Updated: Nov 21, 2018
Second of five parts
In 2016, John Mackie of The Vancouver Sun wrote an interesting story about early electric vehicles, and called Nelson “a hotbed of electric cars,” because it had its own power plant. He quoted one old car expert as saying “Nelson was the greatest place on Earth for electric cars. The city had plug-ins all around town.” Indeed, the Calgary Herald of Oct. 12, 1912, noted Nelson’s “public services and institutions, including electric cars, electric light, artificial gas,” etc.
However, I am convinced that this and any other early mentions of electric cars in Nelson must have referred to its streetcars — which did in fact run on electricity. If there were plugs, no one took advantage of them. Nelson’s heritage register update of 2011 states the first car came through Nelson in 1908, which may be the case, but the first ones weren’t registered to Nelson owners for another four years. Doubtless the city’s steep hills made car ownership questionable.
On Aug. 2, 1912, Paul Nipon, proprietor of the Nelson Steam Laundry at 605 Vernon St., received license 4198. He renewed it through 1915. The second car was licensed to the real estate firm of McQuarrie and Robertson on Sept. 13, 1912. Theirs was No. 4512 — which gives you a sense of how quickly people were now buying cars; more than 300 licenses were issued in 42 days. The latter license was transferred to hotelier Napolean Mallette at year’s end and renewed through 1916.
Mallette has the dubious distinction of being involved in what was probably West Kootenay’s first car accident. According to the Nelson Daily News, in July 1914, “Skidding at the corner of Kootenay and Silica Streets last night Nap Mallette’s automobile spilled its three passengers over a high bank. They were pinned under the car but none was seriously hurt.” (Perhaps they were racing to the Chahko Mika carnival, which was on at the time.)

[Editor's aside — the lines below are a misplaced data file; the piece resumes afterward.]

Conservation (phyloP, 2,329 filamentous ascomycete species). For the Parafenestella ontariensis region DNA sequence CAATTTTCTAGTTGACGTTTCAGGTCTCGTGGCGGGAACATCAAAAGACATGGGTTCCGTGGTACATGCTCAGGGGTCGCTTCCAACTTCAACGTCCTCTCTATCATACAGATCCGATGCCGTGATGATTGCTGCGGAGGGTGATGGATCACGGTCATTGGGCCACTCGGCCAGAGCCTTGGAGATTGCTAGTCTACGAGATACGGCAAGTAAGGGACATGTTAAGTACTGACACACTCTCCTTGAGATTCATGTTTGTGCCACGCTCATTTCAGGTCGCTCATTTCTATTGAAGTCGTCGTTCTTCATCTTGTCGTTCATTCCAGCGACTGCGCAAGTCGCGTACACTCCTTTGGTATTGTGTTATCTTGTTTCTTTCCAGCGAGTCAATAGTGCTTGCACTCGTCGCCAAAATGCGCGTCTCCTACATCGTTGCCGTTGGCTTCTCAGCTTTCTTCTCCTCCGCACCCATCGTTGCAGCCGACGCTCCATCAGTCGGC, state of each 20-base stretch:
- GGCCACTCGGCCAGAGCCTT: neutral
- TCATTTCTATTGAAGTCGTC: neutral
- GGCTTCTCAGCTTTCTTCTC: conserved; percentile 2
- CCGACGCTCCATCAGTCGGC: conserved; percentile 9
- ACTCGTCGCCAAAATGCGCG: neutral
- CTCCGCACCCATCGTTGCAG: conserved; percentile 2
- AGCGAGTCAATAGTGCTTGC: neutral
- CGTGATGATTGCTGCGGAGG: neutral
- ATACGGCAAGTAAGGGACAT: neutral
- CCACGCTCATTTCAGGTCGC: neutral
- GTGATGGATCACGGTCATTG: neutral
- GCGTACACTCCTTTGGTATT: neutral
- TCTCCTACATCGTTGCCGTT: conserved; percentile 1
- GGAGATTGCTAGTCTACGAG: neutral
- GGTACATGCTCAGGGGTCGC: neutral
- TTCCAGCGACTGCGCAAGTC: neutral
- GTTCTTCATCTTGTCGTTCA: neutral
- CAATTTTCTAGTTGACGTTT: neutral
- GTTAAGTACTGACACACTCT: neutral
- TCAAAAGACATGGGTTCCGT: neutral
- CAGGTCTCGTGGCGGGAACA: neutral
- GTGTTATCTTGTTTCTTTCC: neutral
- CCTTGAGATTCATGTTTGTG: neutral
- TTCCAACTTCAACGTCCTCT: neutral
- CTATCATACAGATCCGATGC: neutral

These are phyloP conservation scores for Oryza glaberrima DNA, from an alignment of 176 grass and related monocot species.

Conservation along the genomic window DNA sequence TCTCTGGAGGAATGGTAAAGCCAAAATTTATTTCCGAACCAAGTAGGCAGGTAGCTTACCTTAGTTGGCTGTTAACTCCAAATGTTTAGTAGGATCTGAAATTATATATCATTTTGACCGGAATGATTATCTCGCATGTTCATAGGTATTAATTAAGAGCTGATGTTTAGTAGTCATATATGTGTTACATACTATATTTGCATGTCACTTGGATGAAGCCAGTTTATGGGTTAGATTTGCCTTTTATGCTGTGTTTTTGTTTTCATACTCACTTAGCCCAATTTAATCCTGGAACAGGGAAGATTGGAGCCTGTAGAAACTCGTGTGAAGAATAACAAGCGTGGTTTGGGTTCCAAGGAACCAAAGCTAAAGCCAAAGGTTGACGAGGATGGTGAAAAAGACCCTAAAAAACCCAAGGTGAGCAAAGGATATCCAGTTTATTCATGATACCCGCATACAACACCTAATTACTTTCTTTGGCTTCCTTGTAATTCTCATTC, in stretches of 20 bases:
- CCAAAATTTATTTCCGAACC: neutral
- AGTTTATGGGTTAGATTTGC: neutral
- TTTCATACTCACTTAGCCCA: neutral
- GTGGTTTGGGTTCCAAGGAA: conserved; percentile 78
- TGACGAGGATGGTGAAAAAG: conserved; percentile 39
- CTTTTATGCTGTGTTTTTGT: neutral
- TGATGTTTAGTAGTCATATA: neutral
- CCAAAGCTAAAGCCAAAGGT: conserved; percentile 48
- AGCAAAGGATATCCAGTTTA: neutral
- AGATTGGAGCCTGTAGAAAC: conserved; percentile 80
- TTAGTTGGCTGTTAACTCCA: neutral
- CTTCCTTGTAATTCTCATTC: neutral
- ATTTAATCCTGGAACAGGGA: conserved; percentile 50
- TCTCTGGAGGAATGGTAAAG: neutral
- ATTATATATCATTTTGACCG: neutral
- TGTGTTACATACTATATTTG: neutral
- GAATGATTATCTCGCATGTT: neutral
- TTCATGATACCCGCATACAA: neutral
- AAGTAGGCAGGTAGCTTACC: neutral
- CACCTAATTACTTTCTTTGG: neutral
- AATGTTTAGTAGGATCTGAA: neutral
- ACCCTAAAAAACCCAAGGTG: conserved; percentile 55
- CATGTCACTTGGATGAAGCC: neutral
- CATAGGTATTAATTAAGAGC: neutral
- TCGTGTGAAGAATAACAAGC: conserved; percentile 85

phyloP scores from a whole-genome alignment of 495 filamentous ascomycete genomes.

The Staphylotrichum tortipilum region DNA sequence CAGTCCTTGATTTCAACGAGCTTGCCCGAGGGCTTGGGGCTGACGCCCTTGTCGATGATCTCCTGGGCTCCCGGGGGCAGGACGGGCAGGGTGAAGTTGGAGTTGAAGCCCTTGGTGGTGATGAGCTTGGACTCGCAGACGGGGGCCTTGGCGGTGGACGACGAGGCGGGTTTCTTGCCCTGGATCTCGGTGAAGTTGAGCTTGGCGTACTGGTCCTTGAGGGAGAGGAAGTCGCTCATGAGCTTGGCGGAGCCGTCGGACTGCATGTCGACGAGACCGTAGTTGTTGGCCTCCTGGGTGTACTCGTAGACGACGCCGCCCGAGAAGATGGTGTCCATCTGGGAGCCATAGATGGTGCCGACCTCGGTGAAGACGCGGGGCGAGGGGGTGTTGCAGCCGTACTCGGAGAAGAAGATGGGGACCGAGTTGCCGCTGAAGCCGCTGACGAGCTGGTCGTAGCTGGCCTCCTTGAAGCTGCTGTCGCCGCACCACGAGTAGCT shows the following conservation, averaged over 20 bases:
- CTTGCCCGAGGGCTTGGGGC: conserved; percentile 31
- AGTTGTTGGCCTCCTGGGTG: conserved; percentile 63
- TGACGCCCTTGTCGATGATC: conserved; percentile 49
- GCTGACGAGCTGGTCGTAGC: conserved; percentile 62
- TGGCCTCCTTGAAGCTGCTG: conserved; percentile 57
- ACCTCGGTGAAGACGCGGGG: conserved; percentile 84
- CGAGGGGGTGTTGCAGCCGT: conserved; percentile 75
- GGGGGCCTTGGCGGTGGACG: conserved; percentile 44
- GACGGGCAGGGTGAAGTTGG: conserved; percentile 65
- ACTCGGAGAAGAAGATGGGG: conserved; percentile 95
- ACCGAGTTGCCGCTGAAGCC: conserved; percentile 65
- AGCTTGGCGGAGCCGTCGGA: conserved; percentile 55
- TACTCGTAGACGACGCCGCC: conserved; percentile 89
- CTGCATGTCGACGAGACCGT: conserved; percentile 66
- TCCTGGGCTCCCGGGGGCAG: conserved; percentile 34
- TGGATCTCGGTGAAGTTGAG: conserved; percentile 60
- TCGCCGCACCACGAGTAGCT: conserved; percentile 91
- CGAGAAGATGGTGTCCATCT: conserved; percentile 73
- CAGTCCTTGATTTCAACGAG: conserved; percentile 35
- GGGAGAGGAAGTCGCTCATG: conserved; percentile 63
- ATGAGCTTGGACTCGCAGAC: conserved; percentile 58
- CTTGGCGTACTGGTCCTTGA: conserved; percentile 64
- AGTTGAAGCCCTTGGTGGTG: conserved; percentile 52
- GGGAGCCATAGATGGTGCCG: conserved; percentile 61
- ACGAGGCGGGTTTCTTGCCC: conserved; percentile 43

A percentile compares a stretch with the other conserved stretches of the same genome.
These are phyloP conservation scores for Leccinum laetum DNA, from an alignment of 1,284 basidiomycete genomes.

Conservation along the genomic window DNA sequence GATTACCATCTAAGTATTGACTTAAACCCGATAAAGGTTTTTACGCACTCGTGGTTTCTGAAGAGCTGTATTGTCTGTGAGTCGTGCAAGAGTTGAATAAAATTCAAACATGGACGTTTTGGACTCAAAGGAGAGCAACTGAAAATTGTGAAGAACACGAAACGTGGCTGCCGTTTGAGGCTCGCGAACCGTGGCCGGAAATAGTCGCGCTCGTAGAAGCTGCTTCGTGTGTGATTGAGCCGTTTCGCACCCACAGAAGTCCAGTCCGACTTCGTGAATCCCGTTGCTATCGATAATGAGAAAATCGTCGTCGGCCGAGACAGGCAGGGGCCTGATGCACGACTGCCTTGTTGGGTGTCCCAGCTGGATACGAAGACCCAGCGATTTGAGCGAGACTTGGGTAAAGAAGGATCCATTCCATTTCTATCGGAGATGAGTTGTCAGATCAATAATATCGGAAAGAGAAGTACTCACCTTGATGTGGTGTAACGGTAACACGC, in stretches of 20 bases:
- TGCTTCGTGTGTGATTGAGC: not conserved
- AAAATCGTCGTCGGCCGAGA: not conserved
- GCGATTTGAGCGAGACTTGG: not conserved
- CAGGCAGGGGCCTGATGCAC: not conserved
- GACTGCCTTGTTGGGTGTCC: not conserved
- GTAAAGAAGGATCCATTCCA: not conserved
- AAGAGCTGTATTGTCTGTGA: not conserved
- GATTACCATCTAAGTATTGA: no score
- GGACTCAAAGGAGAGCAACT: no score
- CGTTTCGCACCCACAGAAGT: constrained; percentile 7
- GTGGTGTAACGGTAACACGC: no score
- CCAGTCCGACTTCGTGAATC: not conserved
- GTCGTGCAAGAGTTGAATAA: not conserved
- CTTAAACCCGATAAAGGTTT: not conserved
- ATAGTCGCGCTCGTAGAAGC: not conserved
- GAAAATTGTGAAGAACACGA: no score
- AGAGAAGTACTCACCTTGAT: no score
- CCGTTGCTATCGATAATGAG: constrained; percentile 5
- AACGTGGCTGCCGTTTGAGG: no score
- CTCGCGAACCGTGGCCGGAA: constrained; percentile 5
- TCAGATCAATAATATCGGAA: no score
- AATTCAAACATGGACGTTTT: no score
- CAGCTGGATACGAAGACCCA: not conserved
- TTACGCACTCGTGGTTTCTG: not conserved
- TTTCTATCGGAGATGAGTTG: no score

Both Nipon’s and McQuarrie and Robertson’s cars appear in an oft-reproduced photo taken in front of the Strathcona Hotel in October 1912 (below) when Thomas Wilby and Jack Haney passed through town as part of Canada’s first coast-to-coast road trip. Ron Welwood has written several articles about this voyage and it’s also discussed in the book The All-Red Route by John Nicol; Haney did the lion’s share of the driving, but Wilby took all the credit.
The car that Thomas Wilby and Jack Haney drove across Canada is seen at left outside the Strathcona Hotel on Stanley Street (present site of the library) in October 1912 along with the only two cars then on the road in Nelson.
(Touchstones Nelson: Museum of Art and History 1966.002.043)
However, there are significant discrepancies in various captions that have accompanied this photo over the years. The 1947 Nelson Jubilee program claimed it showed William Doolittle, who was driving across Canada. But I can’t find any other mention of anyone with that name who crossed the country in that year or any other.
The Wilby and Haney vehicle, a REO special touring car, was not electric and neither were the other two, which the photo reveals to be Ford Model Ts.
The Vancouver Daily World of July 11, 1914 quoted a Ford salesman as saying: “An automobile in Nelson until this year was somewhat of a novelty. Sales at that point this season have been very gratifying.” By then, the electric car’s heyday had passed.
Cranbrook auto club
In the early days of motoring, it was actually the East Kootenay that had a high concentration of automobiles per capita. I’m not sure who owned the first one, but in May 1905, the Fernie Ledge reported “Miss Martin, Mr. Lindsay Jr. and Mr. Brown spent Sunday at Elko. They made the trip on the gasoline motor car.”
At least eight vehicles were delivered to Cranbrook in the spring of 1911, and an automobile club formed that July with Nils Hanson of Wasa as honorary president and V. Hyde Baker as president. Seven others rounded out the executive.
I don’t know if any of them drove electric models. The Cranbrook Herald of April 27, 1911 reported: “Among the many new automobiles recently imported into Cranbrook, that of V. Hyde Baker, a White gasoline, is one of the handsomest. Cranbrook can make a showing in the way of autos that would be hard to beat in any city of twice the size.”
The club’s annual meeting in 1912 in Wasa drew 25 members. By contrast, membership in the Nelson automobile club that year could be counted on your thumbs.
Next: An electric car fit for a king?